Pinterest SEO takes a couple of weeks and sometimes months to build up a solid authority. But don’t get discouraged if you don’t appear within the first 3 weeks, as like everything it takes time. So long as you stay active and keep a consistent strategy going then you’ll start ranking in no time!
Optimizing Your Profile
Your profile plays the biggest role in your entire Pinterest strategy so we need to pay attention to it and optimize it as best we can. Like I said Pinterest is a visual search engine. When I say profile I don’t just mean you name and bio, I also mean your boards, pins and the way that everything is all set up. It’s more your account we are optimizing.
This involves your business name, username and bio. I go deeper into detail about optimizing your general profile in my SEO mastery workbook, but I also give you basic run down in this post. What you mostly want to do is use keywords throughout your profile. Below are the sections you want to focus on.
To make edits to these areas go to your settings which can be found by clicking the three dots located at the top right hand corner of your screen on desktop, or the gear icon on mobile.
Your business name should consist of your actual name, or your business name, and if you can fit it into 30 characters then use your niche or a keyword that is most relevant to your niche.
Otherwise called your bio, can be structured in a way that answers these questions – what do you do and who do you do it for? I have also put in a bitly link to an offer. This isn’t really necessary and don’t recommend doing it any more as it’s not a clickable link and most people who visit your profile are on mobile and will be hesitant to take the time and type in that link.
I always recommend that you use a headshot of yourself if you are the sole owner of the business, otherwise a clear picture of your logo. I don’t consider Pinterest as social media as I’ve said a few times throughout this post but people still use it so it’s always good to appear as human as possible on the platform. People generally react and engage better when they know it’s a human that controls your account.
This isn’t in the image above but it is basically your url. When you change it you’ll notice the url tail for your profile. I used my business name ‘Explore Horizonz’ as thats what most of my audience identifies me as instead of my actual name ‘Cassie May’ mostly because this is my business profile not my personal. If you business name is your actual name then go ahead and use that.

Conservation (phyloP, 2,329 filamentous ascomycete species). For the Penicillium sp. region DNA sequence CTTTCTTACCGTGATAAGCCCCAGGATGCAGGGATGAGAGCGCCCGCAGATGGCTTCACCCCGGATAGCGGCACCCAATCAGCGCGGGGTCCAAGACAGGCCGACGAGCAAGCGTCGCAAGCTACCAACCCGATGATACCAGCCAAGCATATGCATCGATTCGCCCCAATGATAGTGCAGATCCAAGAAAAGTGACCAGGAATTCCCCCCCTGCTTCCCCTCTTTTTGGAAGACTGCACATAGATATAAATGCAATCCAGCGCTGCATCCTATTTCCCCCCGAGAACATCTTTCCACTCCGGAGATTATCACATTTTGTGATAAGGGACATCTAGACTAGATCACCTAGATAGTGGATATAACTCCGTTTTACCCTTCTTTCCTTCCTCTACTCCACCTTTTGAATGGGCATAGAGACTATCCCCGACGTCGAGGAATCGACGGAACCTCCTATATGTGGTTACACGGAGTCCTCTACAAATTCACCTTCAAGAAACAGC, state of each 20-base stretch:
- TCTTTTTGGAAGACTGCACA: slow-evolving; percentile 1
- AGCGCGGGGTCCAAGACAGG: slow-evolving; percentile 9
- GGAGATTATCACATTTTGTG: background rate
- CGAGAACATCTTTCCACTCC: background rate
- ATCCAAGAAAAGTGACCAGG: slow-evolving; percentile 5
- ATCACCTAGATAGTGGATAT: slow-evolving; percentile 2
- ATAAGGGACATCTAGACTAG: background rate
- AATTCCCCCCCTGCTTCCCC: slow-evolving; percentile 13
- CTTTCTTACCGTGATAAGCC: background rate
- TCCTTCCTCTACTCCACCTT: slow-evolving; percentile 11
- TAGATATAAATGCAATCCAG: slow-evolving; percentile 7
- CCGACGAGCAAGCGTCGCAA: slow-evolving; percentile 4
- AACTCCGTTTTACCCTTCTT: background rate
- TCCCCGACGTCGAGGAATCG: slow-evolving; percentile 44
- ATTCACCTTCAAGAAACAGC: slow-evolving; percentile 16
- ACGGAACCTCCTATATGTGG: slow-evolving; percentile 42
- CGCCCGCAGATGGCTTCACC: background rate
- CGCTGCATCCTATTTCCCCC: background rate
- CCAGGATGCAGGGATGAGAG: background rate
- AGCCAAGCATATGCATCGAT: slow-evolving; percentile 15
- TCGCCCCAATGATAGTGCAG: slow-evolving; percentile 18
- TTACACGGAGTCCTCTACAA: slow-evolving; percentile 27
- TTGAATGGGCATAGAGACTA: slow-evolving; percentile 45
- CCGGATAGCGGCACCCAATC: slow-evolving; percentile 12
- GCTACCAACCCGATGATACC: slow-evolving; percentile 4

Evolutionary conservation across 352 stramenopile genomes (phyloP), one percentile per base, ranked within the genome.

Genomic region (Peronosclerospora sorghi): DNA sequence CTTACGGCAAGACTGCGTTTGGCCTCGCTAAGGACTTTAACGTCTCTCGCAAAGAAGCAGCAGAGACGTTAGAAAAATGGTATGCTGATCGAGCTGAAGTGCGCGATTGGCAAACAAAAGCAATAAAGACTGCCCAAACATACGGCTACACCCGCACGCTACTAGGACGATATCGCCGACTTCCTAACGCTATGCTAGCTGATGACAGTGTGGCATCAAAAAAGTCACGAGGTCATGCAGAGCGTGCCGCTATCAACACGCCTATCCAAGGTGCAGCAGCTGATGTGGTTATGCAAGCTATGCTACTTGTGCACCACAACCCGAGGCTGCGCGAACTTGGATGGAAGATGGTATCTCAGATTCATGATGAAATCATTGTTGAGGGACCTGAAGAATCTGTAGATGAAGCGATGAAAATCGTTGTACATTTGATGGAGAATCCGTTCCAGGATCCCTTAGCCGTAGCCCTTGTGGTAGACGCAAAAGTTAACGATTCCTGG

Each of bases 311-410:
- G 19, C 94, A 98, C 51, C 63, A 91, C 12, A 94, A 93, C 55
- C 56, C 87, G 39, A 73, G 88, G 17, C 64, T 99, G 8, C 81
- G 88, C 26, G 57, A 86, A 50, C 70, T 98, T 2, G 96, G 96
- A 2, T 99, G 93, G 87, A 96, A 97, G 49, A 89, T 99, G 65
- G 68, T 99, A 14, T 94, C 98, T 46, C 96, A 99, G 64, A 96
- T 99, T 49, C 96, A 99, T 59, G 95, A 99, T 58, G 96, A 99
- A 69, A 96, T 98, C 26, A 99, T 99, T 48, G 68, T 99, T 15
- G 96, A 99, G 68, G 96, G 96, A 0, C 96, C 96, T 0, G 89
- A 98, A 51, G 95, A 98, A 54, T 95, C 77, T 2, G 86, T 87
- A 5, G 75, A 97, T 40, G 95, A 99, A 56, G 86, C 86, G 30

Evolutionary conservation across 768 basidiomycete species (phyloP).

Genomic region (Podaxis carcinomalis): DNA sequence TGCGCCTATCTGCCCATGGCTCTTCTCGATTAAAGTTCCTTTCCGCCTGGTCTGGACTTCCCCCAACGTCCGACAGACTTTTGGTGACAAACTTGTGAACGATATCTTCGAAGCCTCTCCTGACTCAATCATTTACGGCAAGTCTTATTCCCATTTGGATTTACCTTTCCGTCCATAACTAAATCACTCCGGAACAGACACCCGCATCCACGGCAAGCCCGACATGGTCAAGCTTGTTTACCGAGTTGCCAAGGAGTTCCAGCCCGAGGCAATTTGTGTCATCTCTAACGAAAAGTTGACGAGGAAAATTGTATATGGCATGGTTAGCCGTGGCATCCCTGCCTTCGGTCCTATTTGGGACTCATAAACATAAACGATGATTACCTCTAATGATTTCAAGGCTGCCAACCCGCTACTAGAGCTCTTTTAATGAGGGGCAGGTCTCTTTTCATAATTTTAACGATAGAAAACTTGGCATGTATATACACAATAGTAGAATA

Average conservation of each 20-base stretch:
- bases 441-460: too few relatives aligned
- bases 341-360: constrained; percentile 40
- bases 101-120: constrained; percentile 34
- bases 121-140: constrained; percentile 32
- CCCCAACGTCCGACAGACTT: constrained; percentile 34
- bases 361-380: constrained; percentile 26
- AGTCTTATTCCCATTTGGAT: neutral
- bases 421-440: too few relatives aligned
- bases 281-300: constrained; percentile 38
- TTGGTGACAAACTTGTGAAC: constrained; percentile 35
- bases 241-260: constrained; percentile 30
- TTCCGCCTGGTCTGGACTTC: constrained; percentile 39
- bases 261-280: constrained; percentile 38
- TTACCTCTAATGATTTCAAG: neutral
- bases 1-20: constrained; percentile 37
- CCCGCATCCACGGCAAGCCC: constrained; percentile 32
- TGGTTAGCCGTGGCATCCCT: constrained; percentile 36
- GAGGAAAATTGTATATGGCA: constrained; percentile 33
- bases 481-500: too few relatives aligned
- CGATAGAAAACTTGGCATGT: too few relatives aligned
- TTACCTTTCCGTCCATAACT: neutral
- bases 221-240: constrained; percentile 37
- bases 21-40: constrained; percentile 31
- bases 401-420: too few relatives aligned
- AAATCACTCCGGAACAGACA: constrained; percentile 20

Naming boards is the fun part. This is when you get to give your profile life and categorize all your pins. Basically I like to make a board about everything I talk about on my blog….BUT before you go crazy and start making 50+ boards, just start by make 10. My general rule of thumb is for every board I make I must be able to pin 3 articles on it.
So if I have 1 or 2 articles about Facebook marketing, then I generally don’t make a board for it, instead I pin them to my general niche boards. These boards are the general topic I discuss on my blog. So for example I write a lot of articles about social media marketing and blogging so ‘blogging’ and ‘social media’ will both be my general niche boards.
I have a whole post dedicated to naming boards that you can read here. Inside that post I also touch on topics. Now if you’ve never used Pinterest before or not sure what group boards are, they are basically just a board that multiple people contribute to, so instead of just you pinning to your own boards, you can pin to group boards. It’s a good way to expand your reach as you get access to the followers of that group board. Usually when someone follows the whole account on Pinterest not just a board and if that person who just got followed, that is also contributing to a group board, then that follower becomes a follower of the group board as well.
Hopefully you get what I mean? Anyways I digress, topics on Pinterest are basically the same but SOOOOOOO much bigger!
In the screenshot above you’ll notice I have highlighted the 41,349 followers of that topic. If you understood what I was talking about just before about group boards, then you’ll know that 41,349 people can potentially see your pin.
How this works is you have to name your own boards after topics. Go to the Pinterest Categories page, select a category and then start searching, everytime you go into a topic Pinterest will suggest 4 other topics that are related.
This is what most bloggers call it, or commonly a ‘best of’ board. It just has ALL of your pins that direct to your website on it. So you won’t be pinning anyone else’s pins to this board, only your own. This board is – I would say mandatory to have on your profile.
You basically want Pinterest to boost your content, now I have a strategy to always pin to my blog board first, then repin that pin to every other relevant board. Usually those pins will get repins as well, so then all those repins (saves) and clicks will accumulate on to that first pin.
Now that that 1 pin is getting all of this engagement, Pinterest will begin boosting it out to more people as Pinterest sees it as a ‘quality’ pin.
You can name is your business name, ‘best of [business name]’ I generally don’t call it a best of, as it’s all of my pins not just my ‘best’ pins, but it’s up to you.
Creating a Pinning Strategy
Okay, so we’ve covered quite a bit and all of it is relevant. Now we need to discuss your strategy to actually get pins out.
I’m not going to talk about how to create pins, as I have a post that shows you how to do that, as well as a free video course that has a full video dedicated to pin creating in Canva – which is also free to start using.
Pinning to Boards
When you make a pin for your own content your next step is to pin it on Pinterest to a board. This is the part most people get wrong, or get confused by. This part always a strategy you should start creating as you go. You want to see what works best for your account but that can sometimes take up to a month before you can understand if the strategy you are using is right for you.
Here are some templates to use for your own content and create your own strategy from.
- Pin to your main board first (blog board).
- Pin to 2x boards that are most relevant to your pin topic.
- After about 12 – 24 hours, start pinning that pin from your blog board to other relevant boards and group boards.
- Pin to main board (blog board).
- Then to other relevant boards every 2 days (group and your own).
- Pin to main board (blog board).
- Every 12 – 24 hours, pin it to one of your top 10 best performing boards that are most relevant, your boards and group boards.
How To Use These Strategies